A report by several do-gooder groups says the state needs to do more to improve public transit inside the core of the state's economy - Boston and the other communities clustered around it within and along 128.
The report, by A Better City, with funding from the Barr Foundation and the Boston Foundation, comes just two days after state officials re-affirmed their commitment to building a new commuter-rail line between Boston and Fall River.
Although the impending new cars on the Red and Orange Lines, when paired with signal improvements, will dramatically increase capacity on those lines - 50% on the Red Line and 30% on the Orange - the rapidly growing 20 "core communities" of the greater Boston area need far more to keep the region growing as the state's economic engine, the report says, estimating good public transit pays for itself several times over, through such things as reduced travel times, crashes and vehicular emissions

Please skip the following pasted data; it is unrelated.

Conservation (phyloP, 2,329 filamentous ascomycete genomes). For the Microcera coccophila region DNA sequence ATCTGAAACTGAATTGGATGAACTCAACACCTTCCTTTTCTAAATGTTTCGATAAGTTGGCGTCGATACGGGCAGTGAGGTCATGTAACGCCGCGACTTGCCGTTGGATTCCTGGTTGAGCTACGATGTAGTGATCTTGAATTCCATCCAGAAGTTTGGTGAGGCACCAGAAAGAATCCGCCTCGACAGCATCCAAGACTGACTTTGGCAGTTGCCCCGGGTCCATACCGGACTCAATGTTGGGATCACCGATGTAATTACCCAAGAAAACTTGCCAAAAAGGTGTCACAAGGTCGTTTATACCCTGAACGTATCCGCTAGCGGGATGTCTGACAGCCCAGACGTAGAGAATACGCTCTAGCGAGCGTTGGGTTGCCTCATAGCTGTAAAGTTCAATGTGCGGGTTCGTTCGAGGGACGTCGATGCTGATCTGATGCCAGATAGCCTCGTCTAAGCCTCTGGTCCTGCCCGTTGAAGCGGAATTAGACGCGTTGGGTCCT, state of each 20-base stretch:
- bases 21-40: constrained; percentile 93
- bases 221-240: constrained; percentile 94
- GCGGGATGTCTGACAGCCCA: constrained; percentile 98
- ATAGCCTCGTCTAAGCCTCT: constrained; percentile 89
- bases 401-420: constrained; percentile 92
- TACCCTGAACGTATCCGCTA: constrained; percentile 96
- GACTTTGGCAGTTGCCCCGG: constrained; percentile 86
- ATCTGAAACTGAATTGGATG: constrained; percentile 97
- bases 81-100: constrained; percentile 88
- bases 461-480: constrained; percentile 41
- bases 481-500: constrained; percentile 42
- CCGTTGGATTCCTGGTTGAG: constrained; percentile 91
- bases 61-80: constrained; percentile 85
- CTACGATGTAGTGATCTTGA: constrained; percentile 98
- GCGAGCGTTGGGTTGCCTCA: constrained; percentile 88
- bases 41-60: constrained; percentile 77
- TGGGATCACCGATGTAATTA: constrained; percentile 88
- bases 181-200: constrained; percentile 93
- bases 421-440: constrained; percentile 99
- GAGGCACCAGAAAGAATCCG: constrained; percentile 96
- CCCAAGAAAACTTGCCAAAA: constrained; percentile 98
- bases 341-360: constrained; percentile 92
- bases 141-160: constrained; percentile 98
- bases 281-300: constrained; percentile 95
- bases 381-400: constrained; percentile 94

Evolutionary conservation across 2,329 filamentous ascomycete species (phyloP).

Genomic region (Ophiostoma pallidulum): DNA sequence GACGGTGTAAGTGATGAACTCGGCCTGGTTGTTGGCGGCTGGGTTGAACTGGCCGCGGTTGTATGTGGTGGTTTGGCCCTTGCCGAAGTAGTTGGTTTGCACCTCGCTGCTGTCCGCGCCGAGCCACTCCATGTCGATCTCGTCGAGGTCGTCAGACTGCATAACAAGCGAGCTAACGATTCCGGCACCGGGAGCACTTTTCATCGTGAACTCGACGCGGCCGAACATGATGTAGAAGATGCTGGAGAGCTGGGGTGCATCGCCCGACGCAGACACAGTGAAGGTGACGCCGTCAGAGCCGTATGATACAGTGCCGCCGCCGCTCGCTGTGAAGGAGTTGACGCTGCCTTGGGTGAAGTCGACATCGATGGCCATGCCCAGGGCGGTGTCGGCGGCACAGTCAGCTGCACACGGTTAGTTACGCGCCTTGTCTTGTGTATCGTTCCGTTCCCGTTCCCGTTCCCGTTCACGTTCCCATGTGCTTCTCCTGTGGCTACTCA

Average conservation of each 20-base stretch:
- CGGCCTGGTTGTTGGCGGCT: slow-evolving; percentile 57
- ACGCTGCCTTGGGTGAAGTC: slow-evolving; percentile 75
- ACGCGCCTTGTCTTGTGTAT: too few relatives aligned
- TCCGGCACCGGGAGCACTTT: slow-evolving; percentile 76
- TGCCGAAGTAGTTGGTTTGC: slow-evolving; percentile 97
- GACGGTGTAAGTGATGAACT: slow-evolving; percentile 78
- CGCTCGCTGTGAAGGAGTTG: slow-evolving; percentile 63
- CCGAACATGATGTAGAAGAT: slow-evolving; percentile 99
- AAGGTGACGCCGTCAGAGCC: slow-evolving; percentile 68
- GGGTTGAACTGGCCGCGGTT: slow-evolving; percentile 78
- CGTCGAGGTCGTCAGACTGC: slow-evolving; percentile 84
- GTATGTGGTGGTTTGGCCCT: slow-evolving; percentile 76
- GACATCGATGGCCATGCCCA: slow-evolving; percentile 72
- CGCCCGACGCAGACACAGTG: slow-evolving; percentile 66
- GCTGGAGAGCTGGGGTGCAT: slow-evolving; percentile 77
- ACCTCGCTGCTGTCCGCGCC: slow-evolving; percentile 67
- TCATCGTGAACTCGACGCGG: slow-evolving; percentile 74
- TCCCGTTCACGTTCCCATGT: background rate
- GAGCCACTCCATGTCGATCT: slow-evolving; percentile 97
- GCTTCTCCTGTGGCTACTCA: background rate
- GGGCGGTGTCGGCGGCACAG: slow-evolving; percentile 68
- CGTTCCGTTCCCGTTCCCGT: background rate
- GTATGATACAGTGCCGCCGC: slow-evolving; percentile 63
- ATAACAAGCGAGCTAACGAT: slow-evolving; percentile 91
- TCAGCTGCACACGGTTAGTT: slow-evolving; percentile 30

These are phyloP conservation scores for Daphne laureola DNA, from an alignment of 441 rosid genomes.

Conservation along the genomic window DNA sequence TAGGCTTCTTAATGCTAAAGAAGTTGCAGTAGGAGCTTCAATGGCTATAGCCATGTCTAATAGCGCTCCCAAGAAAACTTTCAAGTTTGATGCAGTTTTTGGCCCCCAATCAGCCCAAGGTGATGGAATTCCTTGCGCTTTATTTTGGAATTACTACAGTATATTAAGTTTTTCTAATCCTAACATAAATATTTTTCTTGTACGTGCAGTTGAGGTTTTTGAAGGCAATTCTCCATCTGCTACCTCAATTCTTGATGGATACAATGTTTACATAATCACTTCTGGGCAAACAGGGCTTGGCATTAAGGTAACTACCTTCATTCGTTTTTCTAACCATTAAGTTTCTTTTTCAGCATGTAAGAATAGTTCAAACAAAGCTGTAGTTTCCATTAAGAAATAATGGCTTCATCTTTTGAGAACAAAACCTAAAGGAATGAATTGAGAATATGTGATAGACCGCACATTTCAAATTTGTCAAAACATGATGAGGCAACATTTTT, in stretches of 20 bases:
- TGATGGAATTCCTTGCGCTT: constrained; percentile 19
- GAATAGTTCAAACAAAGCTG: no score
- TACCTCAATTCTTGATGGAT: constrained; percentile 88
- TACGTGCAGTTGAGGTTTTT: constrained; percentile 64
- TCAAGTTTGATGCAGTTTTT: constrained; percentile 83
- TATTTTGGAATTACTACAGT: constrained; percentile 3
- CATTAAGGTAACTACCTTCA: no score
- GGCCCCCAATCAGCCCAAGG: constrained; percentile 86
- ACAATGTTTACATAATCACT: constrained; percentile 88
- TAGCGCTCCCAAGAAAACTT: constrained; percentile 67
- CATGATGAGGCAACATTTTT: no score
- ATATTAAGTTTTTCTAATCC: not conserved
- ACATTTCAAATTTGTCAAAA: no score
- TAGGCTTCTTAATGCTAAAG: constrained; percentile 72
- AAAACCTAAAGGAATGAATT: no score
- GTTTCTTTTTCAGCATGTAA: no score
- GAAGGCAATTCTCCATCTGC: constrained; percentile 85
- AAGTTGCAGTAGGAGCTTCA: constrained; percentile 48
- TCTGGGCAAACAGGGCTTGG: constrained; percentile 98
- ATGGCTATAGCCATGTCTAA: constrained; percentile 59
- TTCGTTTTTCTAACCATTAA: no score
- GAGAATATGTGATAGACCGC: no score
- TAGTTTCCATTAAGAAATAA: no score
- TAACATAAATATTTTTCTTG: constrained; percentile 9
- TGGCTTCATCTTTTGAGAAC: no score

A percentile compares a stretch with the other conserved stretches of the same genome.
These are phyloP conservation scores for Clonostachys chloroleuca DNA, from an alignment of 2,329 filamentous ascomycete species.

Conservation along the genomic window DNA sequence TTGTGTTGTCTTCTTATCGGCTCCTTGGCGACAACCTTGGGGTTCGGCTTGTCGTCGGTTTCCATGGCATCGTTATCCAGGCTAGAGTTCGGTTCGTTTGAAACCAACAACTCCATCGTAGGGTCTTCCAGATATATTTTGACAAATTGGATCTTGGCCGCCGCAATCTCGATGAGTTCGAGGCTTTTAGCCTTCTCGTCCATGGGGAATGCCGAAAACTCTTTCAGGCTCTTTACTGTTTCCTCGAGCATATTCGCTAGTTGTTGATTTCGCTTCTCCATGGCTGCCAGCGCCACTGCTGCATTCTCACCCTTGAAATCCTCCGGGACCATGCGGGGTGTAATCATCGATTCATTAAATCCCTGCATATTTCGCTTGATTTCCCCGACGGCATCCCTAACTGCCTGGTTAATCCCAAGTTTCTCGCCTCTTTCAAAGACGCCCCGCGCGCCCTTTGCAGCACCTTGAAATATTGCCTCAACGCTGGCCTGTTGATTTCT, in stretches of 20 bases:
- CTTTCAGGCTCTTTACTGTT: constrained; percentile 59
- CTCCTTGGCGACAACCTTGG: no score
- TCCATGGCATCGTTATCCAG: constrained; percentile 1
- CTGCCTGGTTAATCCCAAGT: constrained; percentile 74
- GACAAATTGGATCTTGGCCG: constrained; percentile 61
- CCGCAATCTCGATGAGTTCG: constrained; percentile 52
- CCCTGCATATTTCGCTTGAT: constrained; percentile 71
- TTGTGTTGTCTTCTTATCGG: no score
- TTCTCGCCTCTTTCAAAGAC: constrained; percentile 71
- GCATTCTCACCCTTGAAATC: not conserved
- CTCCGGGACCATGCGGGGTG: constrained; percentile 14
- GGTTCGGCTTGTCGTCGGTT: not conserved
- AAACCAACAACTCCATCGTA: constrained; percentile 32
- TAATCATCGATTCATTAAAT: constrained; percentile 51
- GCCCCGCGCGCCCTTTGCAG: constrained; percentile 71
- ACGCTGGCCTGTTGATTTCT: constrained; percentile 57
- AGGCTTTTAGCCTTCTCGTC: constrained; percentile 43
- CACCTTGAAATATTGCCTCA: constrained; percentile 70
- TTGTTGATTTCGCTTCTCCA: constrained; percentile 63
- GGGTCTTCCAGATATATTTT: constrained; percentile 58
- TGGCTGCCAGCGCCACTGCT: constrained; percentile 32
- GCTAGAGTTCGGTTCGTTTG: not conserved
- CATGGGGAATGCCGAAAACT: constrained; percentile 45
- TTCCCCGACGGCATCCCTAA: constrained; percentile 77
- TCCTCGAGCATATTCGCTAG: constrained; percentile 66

One possible solution: Purchasing new commuter-rail cars with their own diesel engines, which would allow for subway-like "urban rail" service on current rail lines. The Patrick administration had proposed these; the idea was one of the first things Charlie Baker killed when he became governor.
The report also calls for development of "bus rapid transit" corridors, similar to the theoretical Silver Line "rapid transit" service between Dudley Square and downtown.
BRT could connect places like Forest Hills, Blue Hill Avenue, Dudley, the Longwood Medical Area, Kendall, Lechmere, Everett's Lower Broadway and the Seaport.
The complete report (7.5M PDF).